This Real Estate Mogul Is Investing in Black Homeownership

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Lisa Phillips isn’t your typical real estate investor. 

She’s not interested in flipping properties or nabbing a deal on the most expensive home in town. When she buys properties, she takes care to invest in the surrounding community — and is teaching other people to do the same.

As the founder of Affordable Real Estate Investments, she helps Black professionals with middle-income jobs understand how to buy and rent out homes whose value has sunk to under $30,000, typically in majority Black and brown neighborhoods. “[My clients are] putting money back into their communities, which brings up everyone’s value. They’re not just talking the talk. They’re walking the walk.”

But it took a few hard lessons to get where she is today. 

Going From Foreclosure to Real Estate Investor

Her story starts in Las Vegas in 2005. Phillips was an electrical engineer who had just purchased a $400,000 home with 0% down, during the real estate boom when banks were practically printing money. But her mortgage payments ended up being more than she could afford, and she fell behind. “When I rented it, I couldn’t get what I was paying [in mortgage payments]. I had to pay $900 extra per month so the mortgage stayed current,” Phillips says.

Later, when the housing bubble burst, the home was valued at $160,000 — but she still owed more than half that. Phillips learned a valuable lesson: “Just because they give you $400,000 doesn’t mean you should take it.”

In 2008, she moved to Ohio after being laid off and bought a $35,000 condo in a diverse, working-class neighborhood, but was still hemorrhaging money on the Las Vegas house. When the tenant moved out, she foreclosed on the property rather than continue to pay back an investment that didn’t make financial sense. But surprisingly, the $35,000 condo, with its $340 monthly mortgage payment, started to pay for itself — and Phillips saw a new kind of potential. 

Phillips, who now lives in Hampton Roads, Virginia, purchased two more rental properties under $35,000 in Baltimore, Maryland, and Richmond, Virginia. What did these properties have in common? Both were multi-unit properties in majority Black and brown neighborhoods. And for Phillips, that’s made all the difference.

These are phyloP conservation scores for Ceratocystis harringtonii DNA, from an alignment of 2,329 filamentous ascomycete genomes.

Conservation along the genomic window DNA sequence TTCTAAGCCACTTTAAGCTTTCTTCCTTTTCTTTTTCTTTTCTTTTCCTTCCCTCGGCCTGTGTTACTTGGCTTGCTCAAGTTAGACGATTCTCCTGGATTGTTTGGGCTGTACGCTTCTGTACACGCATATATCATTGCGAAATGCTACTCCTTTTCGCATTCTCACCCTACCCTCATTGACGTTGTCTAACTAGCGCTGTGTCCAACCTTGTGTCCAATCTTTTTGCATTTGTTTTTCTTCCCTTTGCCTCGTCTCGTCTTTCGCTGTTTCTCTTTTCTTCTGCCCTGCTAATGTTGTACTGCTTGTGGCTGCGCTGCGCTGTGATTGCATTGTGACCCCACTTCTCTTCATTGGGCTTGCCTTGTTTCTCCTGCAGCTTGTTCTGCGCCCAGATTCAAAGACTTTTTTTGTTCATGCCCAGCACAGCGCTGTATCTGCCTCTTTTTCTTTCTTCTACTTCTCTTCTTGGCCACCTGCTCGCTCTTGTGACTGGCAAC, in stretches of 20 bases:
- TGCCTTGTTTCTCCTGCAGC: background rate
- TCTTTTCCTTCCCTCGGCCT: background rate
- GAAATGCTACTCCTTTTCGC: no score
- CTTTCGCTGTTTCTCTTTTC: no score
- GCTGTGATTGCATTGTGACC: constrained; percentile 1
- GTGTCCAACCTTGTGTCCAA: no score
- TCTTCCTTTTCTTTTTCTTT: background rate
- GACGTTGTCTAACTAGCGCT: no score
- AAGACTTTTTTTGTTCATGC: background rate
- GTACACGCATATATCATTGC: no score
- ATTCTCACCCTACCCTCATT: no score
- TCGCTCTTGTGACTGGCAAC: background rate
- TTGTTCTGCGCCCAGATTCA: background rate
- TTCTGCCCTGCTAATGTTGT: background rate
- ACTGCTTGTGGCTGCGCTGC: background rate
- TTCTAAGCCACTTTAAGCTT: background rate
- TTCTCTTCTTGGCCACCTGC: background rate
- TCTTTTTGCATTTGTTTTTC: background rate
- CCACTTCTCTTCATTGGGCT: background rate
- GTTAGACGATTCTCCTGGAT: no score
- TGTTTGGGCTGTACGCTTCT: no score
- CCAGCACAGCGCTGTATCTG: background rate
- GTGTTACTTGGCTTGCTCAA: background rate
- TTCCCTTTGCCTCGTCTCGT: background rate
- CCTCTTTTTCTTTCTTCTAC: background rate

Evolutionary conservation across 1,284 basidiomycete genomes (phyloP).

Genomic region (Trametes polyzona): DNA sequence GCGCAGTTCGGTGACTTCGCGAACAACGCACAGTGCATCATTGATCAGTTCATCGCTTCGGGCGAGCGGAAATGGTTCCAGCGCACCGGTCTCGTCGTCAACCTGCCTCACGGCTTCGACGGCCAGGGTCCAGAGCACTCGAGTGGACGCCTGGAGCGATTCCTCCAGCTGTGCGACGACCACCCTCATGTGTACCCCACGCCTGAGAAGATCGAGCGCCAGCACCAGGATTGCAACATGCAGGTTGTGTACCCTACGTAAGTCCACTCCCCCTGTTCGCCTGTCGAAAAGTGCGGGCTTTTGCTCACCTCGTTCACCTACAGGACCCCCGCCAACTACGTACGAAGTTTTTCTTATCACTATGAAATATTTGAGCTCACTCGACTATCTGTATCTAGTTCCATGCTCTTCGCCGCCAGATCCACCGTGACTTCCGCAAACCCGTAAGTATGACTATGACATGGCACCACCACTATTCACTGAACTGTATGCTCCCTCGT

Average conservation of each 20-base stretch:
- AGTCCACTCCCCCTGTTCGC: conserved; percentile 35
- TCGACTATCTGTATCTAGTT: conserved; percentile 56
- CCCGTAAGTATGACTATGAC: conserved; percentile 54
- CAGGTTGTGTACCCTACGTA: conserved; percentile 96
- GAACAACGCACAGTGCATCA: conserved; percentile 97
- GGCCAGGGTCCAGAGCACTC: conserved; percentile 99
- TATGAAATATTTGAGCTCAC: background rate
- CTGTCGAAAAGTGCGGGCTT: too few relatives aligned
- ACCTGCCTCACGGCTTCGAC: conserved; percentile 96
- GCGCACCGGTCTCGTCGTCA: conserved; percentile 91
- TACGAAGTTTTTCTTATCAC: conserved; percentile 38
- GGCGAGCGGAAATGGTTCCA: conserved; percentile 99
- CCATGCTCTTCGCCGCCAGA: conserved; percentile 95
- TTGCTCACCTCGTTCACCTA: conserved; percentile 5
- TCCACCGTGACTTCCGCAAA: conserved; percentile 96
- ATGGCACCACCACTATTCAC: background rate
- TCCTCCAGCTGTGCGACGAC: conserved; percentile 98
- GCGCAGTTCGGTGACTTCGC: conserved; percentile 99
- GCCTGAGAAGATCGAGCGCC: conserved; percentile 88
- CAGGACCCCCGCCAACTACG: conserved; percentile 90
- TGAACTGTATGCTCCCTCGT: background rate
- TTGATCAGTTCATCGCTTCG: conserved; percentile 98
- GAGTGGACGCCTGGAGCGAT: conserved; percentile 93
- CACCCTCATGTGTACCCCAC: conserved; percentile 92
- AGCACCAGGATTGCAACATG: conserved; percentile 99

“The reality is, when you find info on real estate investing, those investors tend to be white. I had to quickly realize there was a disassociation from the working-class mentality,” Phillips says. Within the mainstream real estate community, was a rash of racist and classist stereotypes, with people calling the neighborhoods drug-infested warzones. “I am from these areas and I was low income. What they’re saying about people isn’t jiving with what I know.”

Investing in Black Homeowners, as a Black Woman

Out of her years of experience, Phillips built Affordable Real Estate Investments — essentially a one-woman show teaching first-time investors how to begin their real estate journey. Through training videos, podcasts and YouTube videos, courses, and consultations, she helps investors who want to replicate her success. Now, Phillips’ clients are typically Black professionals with white-collar jobs who were first in their families to go to college, a background that echoes her own. 

When she began investing in real real estate, she said the experts in the room seemed unaware of their own racial and class privilege, assuming that she, like their affluent white clients, must have family members she could ask for $80,000 loans. Phillips, raised without generational wealth, was taken aback by this easy assumption.

“As a Black American, the reality is I get paid 82 cents on the dollar,” Phillips says. “[White real estate investors are] making more money, they’re not redlined, they don’t pay more for insurance, they probably have more equity in their home. I’m 20% more likely to get rejected even if I have the same credit profile and [make] the same amount of money. I know those studies because I have to know them. The people giving [real estate] advice have no clue.”

What Phillips has built is different. Instead of buying low to sell high, she prepares her students and clients to purchase properties affordable to both them and working-class families who could live in them long term. That means no flipping houses and not trying to appeal to wealthier, usually white homeowners who tend to displace their Black and brown neighbors while in search of trendy neighborhoods. “Some people don’t have feelings toward the community,” she says. “They don’t see it as an extension of them.”